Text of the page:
Minting a piece of writing is an exhilarating process, perhaps only eclipsed by the fun of collecting another person’s art.
While many NFTs are one-of-a-kind, artists can also create any given number of editions of digital art, in the same way a photographer might release limited-edition prints. As one would expect, given the basic law of supply and demand, creating multiple editions of the same piece reduces the individual value of each but offers the benefit of increasing the reach, essentially crowdfunding the piece rather than having it supported by a single patron.
In general, the predominant method of sales is setting a price on the NFT, which is easily accomplished in a few clicks, and by signing transactions in the crypto wallet used to mint. The most common mistake made for those that reach this stage is showing up expecting everyone to buy their brilliant work without jumping into the larger NFT literary community as a whole or already having a following. This is not a get-rich-quick scheme. The good news is that, if you are a writer, odds are money is not your primary drive to create—but NFTs still offer an unprecedented level of financial potential. Just how much this potential materializes depends not only on the quality of your work, but on your engagement with social networks and the NFT community at large.
As writers mint their work as NFTs, multiple new collectability economies are emerging. The first is a tip economy, with NFTs becoming a way to show appreciation to the authors we admire. When we come across a piece that moves us, we can collect a low-cost edition and add it to our personal gallery, an act that supports the author directly, connects us to them in a personal way, and helps promote the work. There is immense excitement in building a public gallery of poems we patronize, and most are inexpensive, costing the cryptocurrency equivalent of just a few dollars. It is far more affordable these days to collect art and tip the artist thanks to the blockchain.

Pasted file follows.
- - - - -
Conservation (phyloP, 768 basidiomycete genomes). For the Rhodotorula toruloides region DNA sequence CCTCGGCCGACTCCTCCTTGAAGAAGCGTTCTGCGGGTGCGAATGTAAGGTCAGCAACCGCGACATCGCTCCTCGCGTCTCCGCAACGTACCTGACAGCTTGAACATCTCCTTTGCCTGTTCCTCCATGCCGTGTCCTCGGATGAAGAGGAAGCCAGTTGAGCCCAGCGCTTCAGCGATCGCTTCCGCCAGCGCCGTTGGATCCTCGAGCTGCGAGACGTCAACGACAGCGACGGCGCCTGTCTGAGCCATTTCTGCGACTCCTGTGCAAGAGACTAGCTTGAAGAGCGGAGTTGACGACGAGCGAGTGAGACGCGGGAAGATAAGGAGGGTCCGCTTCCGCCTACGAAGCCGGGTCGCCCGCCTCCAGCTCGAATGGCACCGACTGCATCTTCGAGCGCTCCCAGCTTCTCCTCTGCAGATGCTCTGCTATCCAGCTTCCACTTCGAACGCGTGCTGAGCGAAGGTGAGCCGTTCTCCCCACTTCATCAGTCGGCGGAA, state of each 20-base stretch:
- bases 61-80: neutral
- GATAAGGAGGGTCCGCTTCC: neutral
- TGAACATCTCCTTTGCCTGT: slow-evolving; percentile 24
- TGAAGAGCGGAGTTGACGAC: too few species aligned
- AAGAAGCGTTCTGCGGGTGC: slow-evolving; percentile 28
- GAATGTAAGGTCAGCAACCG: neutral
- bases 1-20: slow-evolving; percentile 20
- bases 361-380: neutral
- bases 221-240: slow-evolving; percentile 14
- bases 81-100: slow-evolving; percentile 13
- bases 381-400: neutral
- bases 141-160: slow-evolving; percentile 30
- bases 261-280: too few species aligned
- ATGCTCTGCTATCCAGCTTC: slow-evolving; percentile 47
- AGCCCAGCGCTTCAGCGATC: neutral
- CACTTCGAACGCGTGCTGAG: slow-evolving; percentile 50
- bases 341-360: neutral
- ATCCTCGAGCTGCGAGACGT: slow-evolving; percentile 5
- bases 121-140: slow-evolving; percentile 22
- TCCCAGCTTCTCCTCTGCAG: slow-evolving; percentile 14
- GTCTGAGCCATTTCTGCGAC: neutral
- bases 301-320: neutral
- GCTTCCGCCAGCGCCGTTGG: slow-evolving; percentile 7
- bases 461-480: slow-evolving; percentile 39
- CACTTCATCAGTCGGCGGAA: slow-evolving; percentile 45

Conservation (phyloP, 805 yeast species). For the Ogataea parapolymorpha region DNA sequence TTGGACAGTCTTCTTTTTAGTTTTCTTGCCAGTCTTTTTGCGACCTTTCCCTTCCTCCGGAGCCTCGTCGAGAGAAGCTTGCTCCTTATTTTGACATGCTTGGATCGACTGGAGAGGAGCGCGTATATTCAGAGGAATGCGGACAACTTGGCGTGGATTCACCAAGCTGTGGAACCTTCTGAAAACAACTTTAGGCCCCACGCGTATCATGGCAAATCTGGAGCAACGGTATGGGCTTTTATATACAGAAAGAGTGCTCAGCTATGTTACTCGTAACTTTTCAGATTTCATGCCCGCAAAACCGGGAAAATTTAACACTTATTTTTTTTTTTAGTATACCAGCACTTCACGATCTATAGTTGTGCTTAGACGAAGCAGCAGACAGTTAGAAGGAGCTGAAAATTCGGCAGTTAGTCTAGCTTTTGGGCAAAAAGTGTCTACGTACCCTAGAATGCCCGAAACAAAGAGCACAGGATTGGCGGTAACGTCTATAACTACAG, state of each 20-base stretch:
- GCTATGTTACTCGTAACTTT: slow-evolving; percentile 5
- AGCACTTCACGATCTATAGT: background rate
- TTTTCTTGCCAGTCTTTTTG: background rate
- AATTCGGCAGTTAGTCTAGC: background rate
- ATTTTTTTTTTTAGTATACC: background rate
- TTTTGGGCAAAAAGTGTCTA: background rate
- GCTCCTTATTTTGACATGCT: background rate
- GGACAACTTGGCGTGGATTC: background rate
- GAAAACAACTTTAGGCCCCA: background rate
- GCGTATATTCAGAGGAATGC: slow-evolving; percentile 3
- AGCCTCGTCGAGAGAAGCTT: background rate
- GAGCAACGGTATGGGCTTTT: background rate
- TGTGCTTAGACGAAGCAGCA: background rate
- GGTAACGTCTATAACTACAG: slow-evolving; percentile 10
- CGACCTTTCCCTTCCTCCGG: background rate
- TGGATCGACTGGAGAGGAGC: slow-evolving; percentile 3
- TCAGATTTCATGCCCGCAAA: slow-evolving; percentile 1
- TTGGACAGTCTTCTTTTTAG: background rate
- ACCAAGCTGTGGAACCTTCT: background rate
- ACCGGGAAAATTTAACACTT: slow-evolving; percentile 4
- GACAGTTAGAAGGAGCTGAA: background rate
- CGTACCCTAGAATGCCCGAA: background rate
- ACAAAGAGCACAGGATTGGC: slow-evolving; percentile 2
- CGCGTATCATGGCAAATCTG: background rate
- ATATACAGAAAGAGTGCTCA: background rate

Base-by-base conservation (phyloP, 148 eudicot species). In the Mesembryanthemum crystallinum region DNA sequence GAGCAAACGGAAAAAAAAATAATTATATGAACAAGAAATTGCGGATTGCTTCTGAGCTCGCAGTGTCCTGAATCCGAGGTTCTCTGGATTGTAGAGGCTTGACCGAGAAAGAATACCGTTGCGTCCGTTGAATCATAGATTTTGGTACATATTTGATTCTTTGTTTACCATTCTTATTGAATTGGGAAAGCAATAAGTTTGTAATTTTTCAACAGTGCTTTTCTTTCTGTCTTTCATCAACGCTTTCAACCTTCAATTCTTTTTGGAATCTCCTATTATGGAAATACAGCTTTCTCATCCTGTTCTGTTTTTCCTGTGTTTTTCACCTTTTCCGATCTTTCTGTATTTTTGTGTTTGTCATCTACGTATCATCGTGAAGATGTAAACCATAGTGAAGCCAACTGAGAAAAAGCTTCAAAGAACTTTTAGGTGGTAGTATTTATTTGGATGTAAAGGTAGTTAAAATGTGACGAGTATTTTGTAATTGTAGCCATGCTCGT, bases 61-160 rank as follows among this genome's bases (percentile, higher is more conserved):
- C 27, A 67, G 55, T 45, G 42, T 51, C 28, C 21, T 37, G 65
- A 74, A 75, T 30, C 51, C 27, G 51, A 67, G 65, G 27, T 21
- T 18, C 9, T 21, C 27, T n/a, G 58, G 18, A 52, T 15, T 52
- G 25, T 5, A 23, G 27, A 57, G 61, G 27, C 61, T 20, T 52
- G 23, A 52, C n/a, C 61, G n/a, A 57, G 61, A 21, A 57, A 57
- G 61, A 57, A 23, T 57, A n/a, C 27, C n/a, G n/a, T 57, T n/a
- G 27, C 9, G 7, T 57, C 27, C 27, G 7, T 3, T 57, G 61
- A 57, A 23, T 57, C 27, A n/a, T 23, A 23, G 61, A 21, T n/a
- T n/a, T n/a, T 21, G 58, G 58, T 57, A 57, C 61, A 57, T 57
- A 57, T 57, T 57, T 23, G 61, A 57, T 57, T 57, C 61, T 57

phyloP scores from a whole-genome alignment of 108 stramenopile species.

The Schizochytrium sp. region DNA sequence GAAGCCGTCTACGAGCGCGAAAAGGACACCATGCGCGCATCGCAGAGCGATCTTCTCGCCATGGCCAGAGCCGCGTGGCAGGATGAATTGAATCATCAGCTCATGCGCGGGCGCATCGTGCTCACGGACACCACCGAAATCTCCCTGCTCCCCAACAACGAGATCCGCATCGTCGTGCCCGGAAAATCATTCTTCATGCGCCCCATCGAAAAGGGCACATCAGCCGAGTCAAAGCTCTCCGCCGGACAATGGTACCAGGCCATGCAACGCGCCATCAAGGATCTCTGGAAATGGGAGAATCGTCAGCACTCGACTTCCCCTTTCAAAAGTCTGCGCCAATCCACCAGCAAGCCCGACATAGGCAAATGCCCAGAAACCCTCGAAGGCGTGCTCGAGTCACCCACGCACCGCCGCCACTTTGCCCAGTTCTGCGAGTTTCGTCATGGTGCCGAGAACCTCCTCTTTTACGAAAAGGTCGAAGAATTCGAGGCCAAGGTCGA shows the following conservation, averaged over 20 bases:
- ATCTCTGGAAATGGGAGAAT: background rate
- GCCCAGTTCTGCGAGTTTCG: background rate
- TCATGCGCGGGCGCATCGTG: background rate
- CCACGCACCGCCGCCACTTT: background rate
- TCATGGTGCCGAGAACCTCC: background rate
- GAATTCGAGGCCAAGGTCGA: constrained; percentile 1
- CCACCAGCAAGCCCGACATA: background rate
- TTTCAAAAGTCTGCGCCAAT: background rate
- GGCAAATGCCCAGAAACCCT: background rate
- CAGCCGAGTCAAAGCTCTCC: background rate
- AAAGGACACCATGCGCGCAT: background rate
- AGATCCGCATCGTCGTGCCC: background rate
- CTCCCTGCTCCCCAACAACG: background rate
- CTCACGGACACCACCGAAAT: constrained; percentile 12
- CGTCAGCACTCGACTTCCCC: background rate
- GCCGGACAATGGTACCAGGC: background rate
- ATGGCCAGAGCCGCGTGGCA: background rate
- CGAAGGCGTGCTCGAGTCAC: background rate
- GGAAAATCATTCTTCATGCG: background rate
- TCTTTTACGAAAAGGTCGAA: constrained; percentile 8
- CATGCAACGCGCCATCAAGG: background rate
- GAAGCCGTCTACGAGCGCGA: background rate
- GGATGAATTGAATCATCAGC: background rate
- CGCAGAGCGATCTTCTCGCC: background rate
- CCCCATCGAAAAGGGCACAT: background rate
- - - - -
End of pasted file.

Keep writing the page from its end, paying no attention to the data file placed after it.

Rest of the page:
The second economy, which, undoubtedly, takes longer to build, is a store of wealth economy, with investors recognizing the potential growth in a writer’s career and using the NFTs as part of their portfolios. This is in much the same way as art investors collect—through the long-term vision of investing in writers themselves. This economy could solve one of the biggest hurdles in the current literary marketplace. As a niche culture, most readers of contemporary literature are also aspiring writers themselves, creating a zero-sum industry in which most consumers are also producers. It’s just a fact: most authors spend more money buying books than they make selling their own. We’re perpetually “robbing Peter to pay Paul.” When literature becomes collectable, it becomes a store of value for people who aren’t also writers, letting the entire marketplace expand. NFT poetry has been sold by Christie’s—an illustration of how this second economy, like the tip economy, is already being built today.